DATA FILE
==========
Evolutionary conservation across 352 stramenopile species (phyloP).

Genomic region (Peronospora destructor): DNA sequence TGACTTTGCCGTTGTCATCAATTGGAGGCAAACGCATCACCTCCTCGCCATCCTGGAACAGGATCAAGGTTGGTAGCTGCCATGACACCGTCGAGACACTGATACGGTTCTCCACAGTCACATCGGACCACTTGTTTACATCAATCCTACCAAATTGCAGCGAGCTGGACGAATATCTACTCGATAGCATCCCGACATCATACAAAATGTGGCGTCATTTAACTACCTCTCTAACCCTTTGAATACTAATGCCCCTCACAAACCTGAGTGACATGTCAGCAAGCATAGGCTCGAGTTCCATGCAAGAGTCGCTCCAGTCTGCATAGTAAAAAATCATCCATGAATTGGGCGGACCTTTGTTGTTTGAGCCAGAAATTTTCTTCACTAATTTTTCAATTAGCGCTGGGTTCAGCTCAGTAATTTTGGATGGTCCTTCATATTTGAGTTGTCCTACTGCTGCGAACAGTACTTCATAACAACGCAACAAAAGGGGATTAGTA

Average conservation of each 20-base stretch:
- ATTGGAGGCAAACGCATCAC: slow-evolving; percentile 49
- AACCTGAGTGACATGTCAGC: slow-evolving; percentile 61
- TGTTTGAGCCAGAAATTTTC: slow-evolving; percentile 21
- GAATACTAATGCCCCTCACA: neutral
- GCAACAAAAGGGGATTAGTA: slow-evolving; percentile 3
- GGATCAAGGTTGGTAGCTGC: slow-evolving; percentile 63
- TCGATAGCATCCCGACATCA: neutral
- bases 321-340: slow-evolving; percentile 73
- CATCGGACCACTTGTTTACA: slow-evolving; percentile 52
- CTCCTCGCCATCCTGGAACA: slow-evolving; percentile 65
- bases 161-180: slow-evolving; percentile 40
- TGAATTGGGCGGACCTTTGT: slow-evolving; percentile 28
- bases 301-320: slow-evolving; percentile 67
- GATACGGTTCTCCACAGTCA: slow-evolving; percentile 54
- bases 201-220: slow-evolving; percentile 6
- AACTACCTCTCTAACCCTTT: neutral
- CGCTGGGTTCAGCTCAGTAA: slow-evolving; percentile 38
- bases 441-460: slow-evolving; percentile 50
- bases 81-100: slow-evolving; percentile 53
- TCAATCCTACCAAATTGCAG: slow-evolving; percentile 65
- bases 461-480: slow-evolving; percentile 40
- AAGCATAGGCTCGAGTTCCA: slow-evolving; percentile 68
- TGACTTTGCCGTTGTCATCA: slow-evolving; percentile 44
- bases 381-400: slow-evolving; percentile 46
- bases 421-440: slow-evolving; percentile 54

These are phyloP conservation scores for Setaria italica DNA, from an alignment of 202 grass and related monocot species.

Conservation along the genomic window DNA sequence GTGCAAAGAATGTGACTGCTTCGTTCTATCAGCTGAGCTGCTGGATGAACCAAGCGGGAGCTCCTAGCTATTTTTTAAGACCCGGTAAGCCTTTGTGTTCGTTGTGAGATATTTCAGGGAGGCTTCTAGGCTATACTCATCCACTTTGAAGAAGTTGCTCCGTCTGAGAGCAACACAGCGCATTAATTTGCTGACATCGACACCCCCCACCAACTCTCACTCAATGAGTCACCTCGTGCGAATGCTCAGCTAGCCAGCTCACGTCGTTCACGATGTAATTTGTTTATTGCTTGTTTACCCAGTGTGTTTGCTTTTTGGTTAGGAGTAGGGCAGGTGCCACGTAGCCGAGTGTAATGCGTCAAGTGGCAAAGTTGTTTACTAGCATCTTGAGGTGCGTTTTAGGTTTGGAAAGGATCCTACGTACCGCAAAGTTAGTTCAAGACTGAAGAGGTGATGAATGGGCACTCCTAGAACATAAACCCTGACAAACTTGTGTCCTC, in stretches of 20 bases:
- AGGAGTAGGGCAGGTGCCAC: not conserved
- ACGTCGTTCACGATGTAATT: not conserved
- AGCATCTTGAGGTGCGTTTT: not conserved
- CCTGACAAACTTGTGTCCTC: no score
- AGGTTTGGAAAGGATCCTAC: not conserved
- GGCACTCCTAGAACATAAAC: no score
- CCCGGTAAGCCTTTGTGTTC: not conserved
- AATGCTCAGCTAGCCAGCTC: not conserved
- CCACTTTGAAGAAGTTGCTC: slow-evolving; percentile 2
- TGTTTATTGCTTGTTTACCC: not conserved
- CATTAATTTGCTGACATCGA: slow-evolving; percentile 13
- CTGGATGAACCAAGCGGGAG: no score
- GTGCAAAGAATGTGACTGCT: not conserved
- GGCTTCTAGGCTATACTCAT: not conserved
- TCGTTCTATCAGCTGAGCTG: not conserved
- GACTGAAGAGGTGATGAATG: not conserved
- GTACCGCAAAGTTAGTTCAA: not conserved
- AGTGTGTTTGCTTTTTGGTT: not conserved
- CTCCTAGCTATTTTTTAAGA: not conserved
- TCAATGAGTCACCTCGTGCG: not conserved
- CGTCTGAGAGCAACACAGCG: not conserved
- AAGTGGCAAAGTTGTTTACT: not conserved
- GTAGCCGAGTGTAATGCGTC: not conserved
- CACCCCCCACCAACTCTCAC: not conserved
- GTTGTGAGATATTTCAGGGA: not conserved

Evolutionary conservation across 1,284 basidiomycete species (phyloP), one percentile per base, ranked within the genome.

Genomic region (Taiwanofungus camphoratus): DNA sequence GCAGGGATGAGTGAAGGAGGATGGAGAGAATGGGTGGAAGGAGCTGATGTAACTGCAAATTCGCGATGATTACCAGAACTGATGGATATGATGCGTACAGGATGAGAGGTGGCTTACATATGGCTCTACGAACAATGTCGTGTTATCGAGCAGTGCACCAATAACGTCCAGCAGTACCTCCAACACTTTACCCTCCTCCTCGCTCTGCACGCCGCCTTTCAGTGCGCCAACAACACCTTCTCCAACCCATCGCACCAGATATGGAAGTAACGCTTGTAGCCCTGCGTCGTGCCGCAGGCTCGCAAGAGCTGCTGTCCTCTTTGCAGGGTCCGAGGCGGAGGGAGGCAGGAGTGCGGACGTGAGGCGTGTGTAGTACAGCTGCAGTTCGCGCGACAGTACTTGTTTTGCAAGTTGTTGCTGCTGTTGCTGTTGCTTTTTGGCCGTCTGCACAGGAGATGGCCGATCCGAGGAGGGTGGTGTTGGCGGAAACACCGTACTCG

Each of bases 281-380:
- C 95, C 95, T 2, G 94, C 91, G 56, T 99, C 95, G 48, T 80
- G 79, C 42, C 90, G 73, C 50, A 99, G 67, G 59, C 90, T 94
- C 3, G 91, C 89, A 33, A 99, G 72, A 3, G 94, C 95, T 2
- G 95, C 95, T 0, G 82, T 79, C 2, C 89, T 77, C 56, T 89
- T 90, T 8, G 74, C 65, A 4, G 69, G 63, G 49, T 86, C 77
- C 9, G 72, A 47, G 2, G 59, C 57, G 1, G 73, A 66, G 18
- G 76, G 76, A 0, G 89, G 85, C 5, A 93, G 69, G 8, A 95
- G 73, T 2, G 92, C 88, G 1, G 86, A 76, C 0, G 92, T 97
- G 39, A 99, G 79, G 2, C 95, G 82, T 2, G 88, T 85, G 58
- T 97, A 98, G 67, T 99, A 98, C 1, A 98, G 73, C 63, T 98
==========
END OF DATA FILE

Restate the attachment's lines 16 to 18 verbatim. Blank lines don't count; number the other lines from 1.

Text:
- bases 301-320: slow-evolving; percentile 67
- GATACGGTTCTCCACAGTCA: slow-evolving; percentile 54
- bases 201-220: slow-evolving; percentile 6